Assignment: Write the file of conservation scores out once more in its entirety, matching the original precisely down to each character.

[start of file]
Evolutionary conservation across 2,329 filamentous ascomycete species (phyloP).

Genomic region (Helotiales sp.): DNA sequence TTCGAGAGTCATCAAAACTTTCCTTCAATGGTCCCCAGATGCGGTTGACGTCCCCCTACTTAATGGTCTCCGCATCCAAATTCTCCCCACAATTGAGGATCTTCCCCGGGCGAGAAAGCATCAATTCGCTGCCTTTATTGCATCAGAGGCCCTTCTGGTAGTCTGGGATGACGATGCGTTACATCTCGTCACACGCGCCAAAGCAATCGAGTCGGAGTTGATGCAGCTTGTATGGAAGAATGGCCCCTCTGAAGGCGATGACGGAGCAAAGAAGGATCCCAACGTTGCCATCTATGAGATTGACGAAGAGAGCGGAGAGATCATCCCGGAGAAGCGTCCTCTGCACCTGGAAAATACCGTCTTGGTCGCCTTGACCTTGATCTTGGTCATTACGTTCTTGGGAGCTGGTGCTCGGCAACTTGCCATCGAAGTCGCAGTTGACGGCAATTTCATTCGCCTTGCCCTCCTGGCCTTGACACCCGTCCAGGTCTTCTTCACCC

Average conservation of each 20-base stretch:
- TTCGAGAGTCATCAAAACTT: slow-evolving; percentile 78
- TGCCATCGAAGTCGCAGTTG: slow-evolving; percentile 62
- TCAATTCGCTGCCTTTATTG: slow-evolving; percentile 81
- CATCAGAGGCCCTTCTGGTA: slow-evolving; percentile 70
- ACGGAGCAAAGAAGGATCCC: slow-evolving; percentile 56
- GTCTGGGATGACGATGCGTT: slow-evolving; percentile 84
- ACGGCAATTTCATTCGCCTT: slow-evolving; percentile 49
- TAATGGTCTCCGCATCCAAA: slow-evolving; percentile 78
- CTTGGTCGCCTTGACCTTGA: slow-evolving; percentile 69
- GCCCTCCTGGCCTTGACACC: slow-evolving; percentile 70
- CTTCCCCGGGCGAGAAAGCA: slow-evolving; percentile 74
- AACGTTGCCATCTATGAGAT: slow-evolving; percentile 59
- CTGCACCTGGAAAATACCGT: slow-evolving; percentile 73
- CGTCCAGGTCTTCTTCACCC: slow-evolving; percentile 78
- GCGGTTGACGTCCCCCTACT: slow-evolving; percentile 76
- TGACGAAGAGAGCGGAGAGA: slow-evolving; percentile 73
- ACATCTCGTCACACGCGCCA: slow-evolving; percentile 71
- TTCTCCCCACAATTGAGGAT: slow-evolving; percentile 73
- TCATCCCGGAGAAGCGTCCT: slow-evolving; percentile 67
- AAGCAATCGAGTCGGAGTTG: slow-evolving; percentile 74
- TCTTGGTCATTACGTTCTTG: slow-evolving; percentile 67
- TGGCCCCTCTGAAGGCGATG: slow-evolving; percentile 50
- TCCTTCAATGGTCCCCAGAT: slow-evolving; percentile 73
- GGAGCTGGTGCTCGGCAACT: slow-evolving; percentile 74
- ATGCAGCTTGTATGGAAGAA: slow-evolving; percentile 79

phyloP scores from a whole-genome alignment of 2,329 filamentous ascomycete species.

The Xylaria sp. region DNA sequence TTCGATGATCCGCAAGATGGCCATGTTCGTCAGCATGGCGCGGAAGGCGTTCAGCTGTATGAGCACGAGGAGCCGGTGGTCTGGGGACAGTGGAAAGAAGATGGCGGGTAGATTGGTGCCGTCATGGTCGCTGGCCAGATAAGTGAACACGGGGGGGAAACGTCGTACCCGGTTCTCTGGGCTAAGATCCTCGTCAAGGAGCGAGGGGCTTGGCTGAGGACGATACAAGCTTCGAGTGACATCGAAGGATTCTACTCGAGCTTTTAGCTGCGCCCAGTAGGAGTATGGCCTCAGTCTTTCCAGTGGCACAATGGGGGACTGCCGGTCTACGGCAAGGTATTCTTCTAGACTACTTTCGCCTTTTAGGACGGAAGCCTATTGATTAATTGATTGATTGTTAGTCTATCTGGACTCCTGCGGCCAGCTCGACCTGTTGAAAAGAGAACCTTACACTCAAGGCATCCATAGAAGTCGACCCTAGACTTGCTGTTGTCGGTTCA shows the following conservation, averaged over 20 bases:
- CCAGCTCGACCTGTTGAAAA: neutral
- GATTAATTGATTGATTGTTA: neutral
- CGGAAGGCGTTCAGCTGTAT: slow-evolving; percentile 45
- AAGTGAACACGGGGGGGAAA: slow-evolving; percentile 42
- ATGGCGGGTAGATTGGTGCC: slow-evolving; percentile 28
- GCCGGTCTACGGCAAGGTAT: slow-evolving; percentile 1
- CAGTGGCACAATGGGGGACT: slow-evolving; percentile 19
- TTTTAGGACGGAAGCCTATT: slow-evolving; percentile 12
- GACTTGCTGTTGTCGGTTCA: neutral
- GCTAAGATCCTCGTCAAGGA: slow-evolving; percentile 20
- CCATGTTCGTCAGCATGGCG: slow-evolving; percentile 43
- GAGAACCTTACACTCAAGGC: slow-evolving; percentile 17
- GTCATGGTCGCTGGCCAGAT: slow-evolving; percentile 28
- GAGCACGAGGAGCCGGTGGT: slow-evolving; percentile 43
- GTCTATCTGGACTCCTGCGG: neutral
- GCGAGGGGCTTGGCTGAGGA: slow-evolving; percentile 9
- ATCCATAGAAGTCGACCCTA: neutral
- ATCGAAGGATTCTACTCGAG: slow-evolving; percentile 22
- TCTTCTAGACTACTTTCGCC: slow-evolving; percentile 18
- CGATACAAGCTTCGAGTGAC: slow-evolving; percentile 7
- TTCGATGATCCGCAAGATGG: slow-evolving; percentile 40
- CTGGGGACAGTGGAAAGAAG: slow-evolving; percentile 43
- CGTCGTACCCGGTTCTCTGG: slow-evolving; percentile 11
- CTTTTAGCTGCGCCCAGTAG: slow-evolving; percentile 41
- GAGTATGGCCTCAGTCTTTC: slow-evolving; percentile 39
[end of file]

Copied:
Evolutionary conservation across 2,329 filamentous ascomycete species (phyloP).

Genomic region (Helotiales sp.): DNA sequence TTCGAGAGTCATCAAAACTTTCCTTCAATGGTCCCCAGATGCGGTTGACGTCCCCCTACTTAATGGTCTCCGCATCCAAATTCTCCCCACAATTGAGGATCTTCCCCGGGCGAGAAAGCATCAATTCGCTGCCTTTATTGCATCAGAGGCCCTTCTGGTAGTCTGGGATGACGATGCGTTACATCTCGTCACACGCGCCAAAGCAATCGAGTCGGAGTTGATGCAGCTTGTATGGAAGAATGGCCCCTCTGAAGGCGATGACGGAGCAAAGAAGGATCCCAACGTTGCCATCTATGAGATTGACGAAGAGAGCGGAGAGATCATCCCGGAGAAGCGTCCTCTGCACCTGGAAAATACCGTCTTGGTCGCCTTGACCTTGATCTTGGTCATTACGTTCTTGGGAGCTGGTGCTCGGCAACTTGCCATCGAAGTCGCAGTTGACGGCAATTTCATTCGCCTTGCCCTCCTGGCCTTGACACCCGTCCAGGTCTTCTTCACCC

Average conservation of each 20-base stretch:
- TTCGAGAGTCATCAAAACTT: slow-evolving; percentile 78
- TGCCATCGAAGTCGCAGTTG: slow-evolving; percentile 62
- TCAATTCGCTGCCTTTATTG: slow-evolving; percentile 81
- CATCAGAGGCCCTTCTGGTA: slow-evolving; percentile 70
- ACGGAGCAAAGAAGGATCCC: slow-evolving; percentile 56
- GTCTGGGATGACGATGCGTT: slow-evolving; percentile 84
- ACGGCAATTTCATTCGCCTT: slow-evolving; percentile 49
- TAATGGTCTCCGCATCCAAA: slow-evolving; percentile 78
- CTTGGTCGCCTTGACCTTGA: slow-evolving; percentile 69
- GCCCTCCTGGCCTTGACACC: slow-evolving; percentile 70
- CTTCCCCGGGCGAGAAAGCA: slow-evolving; percentile 74
- AACGTTGCCATCTATGAGAT: slow-evolving; percentile 59
- CTGCACCTGGAAAATACCGT: slow-evolving; percentile 73
- CGTCCAGGTCTTCTTCACCC: slow-evolving; percentile 78
- GCGGTTGACGTCCCCCTACT: slow-evolving; percentile 76
- TGACGAAGAGAGCGGAGAGA: slow-evolving; percentile 73
- ACATCTCGTCACACGCGCCA: slow-evolving; percentile 71
- TTCTCCCCACAATTGAGGAT: slow-evolving; percentile 73
- TCATCCCGGAGAAGCGTCCT: slow-evolving; percentile 67
- AAGCAATCGAGTCGGAGTTG: slow-evolving; percentile 74
- TCTTGGTCATTACGTTCTTG: slow-evolving; percentile 67
- TGGCCCCTCTGAAGGCGATG: slow-evolving; percentile 50
- TCCTTCAATGGTCCCCAGAT: slow-evolving; percentile 73
- GGAGCTGGTGCTCGGCAACT: slow-evolving; percentile 74
- ATGCAGCTTGTATGGAAGAA: slow-evolving; percentile 79

phyloP scores from a whole-genome alignment of 2,329 filamentous ascomycete species.

The Xylaria sp. region DNA sequence TTCGATGATCCGCAAGATGGCCATGTTCGTCAGCATGGCGCGGAAGGCGTTCAGCTGTATGAGCACGAGGAGCCGGTGGTCTGGGGACAGTGGAAAGAAGATGGCGGGTAGATTGGTGCCGTCATGGTCGCTGGCCAGATAAGTGAACACGGGGGGGAAACGTCGTACCCGGTTCTCTGGGCTAAGATCCTCGTCAAGGAGCGAGGGGCTTGGCTGAGGACGATACAAGCTTCGAGTGACATCGAAGGATTCTACTCGAGCTTTTAGCTGCGCCCAGTAGGAGTATGGCCTCAGTCTTTCCAGTGGCACAATGGGGGACTGCCGGTCTACGGCAAGGTATTCTTCTAGACTACTTTCGCCTTTTAGGACGGAAGCCTATTGATTAATTGATTGATTGTTAGTCTATCTGGACTCCTGCGGCCAGCTCGACCTGTTGAAAAGAGAACCTTACACTCAAGGCATCCATAGAAGTCGACCCTAGACTTGCTGTTGTCGGTTCA shows the following conservation, averaged over 20 bases:
- CCAGCTCGACCTGTTGAAAA: neutral
- GATTAATTGATTGATTGTTA: neutral
- CGGAAGGCGTTCAGCTGTAT: slow-evolving; percentile 45
- AAGTGAACACGGGGGGGAAA: slow-evolving; percentile 42
- ATGGCGGGTAGATTGGTGCC: slow-evolving; percentile 28
- GCCGGTCTACGGCAAGGTAT: slow-evolving; percentile 1
- CAGTGGCACAATGGGGGACT: slow-evolving; percentile 19
- TTTTAGGACGGAAGCCTATT: slow-evolving; percentile 12
- GACTTGCTGTTGTCGGTTCA: neutral
- GCTAAGATCCTCGTCAAGGA: slow-evolving; percentile 20
- CCATGTTCGTCAGCATGGCG: slow-evolving; percentile 43
- GAGAACCTTACACTCAAGGC: slow-evolving; percentile 17
- GTCATGGTCGCTGGCCAGAT: slow-evolving; percentile 28
- GAGCACGAGGAGCCGGTGGT: slow-evolving; percentile 43
- GTCTATCTGGACTCCTGCGG: neutral
- GCGAGGGGCTTGGCTGAGGA: slow-evolving; percentile 9
- ATCCATAGAAGTCGACCCTA: neutral
- ATCGAAGGATTCTACTCGAG: slow-evolving; percentile 22
- TCTTCTAGACTACTTTCGCC: slow-evolving; percentile 18
- CGATACAAGCTTCGAGTGAC: slow-evolving; percentile 7
- TTCGATGATCCGCAAGATGG: slow-evolving; percentile 40
- CTGGGGACAGTGGAAAGAAG: slow-evolving; percentile 43
- CGTCGTACCCGGTTCTCTGG: slow-evolving; percentile 11
- CTTTTAGCTGCGCCCAGTAG: slow-evolving; percentile 41
- GAGTATGGCCTCAGTCTTTC: slow-evolving; percentile 39